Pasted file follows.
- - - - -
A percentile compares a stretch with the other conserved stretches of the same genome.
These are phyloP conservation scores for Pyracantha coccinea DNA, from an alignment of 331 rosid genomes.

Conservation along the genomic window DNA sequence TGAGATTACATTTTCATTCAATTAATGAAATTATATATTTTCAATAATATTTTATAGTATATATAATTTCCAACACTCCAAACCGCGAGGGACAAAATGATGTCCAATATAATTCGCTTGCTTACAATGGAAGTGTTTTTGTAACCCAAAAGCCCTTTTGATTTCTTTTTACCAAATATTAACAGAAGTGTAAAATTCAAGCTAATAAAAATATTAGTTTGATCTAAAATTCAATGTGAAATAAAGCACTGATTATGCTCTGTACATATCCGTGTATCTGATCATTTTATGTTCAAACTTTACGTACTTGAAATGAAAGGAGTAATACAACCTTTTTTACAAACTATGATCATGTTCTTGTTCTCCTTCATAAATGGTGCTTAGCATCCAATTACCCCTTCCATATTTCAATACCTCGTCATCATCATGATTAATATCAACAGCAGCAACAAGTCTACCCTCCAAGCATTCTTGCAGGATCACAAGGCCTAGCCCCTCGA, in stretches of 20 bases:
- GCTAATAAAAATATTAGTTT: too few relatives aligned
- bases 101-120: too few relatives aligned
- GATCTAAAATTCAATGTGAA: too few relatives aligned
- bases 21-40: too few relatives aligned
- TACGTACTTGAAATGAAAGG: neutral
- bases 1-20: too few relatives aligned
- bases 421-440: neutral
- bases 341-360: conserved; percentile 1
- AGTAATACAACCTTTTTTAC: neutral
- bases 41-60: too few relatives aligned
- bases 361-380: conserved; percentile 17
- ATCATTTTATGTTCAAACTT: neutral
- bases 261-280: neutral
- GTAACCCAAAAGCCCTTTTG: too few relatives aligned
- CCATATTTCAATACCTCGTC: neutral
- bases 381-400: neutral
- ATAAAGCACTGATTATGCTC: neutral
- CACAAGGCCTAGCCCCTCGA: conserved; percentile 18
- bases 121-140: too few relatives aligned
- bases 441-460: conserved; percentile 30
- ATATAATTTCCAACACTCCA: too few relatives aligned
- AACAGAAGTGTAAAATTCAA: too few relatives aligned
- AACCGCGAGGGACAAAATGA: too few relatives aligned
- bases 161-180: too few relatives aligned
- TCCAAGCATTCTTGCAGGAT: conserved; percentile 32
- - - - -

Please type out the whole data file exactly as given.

A percentile compares a stretch with the other conserved stretches of the same genome.
These are phyloP conservation scores for Pyracantha coccinea DNA, from an alignment of 331 rosid genomes.

Conservation along the genomic window DNA sequence TGAGATTACATTTTCATTCAATTAATGAAATTATATATTTTCAATAATATTTTATAGTATATATAATTTCCAACACTCCAAACCGCGAGGGACAAAATGATGTCCAATATAATTCGCTTGCTTACAATGGAAGTGTTTTTGTAACCCAAAAGCCCTTTTGATTTCTTTTTACCAAATATTAACAGAAGTGTAAAATTCAAGCTAATAAAAATATTAGTTTGATCTAAAATTCAATGTGAAATAAAGCACTGATTATGCTCTGTACATATCCGTGTATCTGATCATTTTATGTTCAAACTTTACGTACTTGAAATGAAAGGAGTAATACAACCTTTTTTACAAACTATGATCATGTTCTTGTTCTCCTTCATAAATGGTGCTTAGCATCCAATTACCCCTTCCATATTTCAATACCTCGTCATCATCATGATTAATATCAACAGCAGCAACAAGTCTACCCTCCAAGCATTCTTGCAGGATCACAAGGCCTAGCCCCTCGA, in stretches of 20 bases:
- GCTAATAAAAATATTAGTTT: too few relatives aligned
- bases 101-120: too few relatives aligned
- GATCTAAAATTCAATGTGAA: too few relatives aligned
- bases 21-40: too few relatives aligned
- TACGTACTTGAAATGAAAGG: neutral
- bases 1-20: too few relatives aligned
- bases 421-440: neutral
- bases 341-360: conserved; percentile 1
- AGTAATACAACCTTTTTTAC: neutral
- bases 41-60: too few relatives aligned
- bases 361-380: conserved; percentile 17
- ATCATTTTATGTTCAAACTT: neutral
- bases 261-280: neutral
- GTAACCCAAAAGCCCTTTTG: too few relatives aligned
- CCATATTTCAATACCTCGTC: neutral
- bases 381-400: neutral
- ATAAAGCACTGATTATGCTC: neutral
- CACAAGGCCTAGCCCCTCGA: conserved; percentile 18
- bases 121-140: too few relatives aligned
- bases 441-460: conserved; percentile 30
- ATATAATTTCCAACACTCCA: too few relatives aligned
- AACAGAAGTGTAAAATTCAA: too few relatives aligned
- AACCGCGAGGGACAAAATGA: too few relatives aligned
- bases 161-180: too few relatives aligned
- TCCAAGCATTCTTGCAGGAT: conserved; percentile 32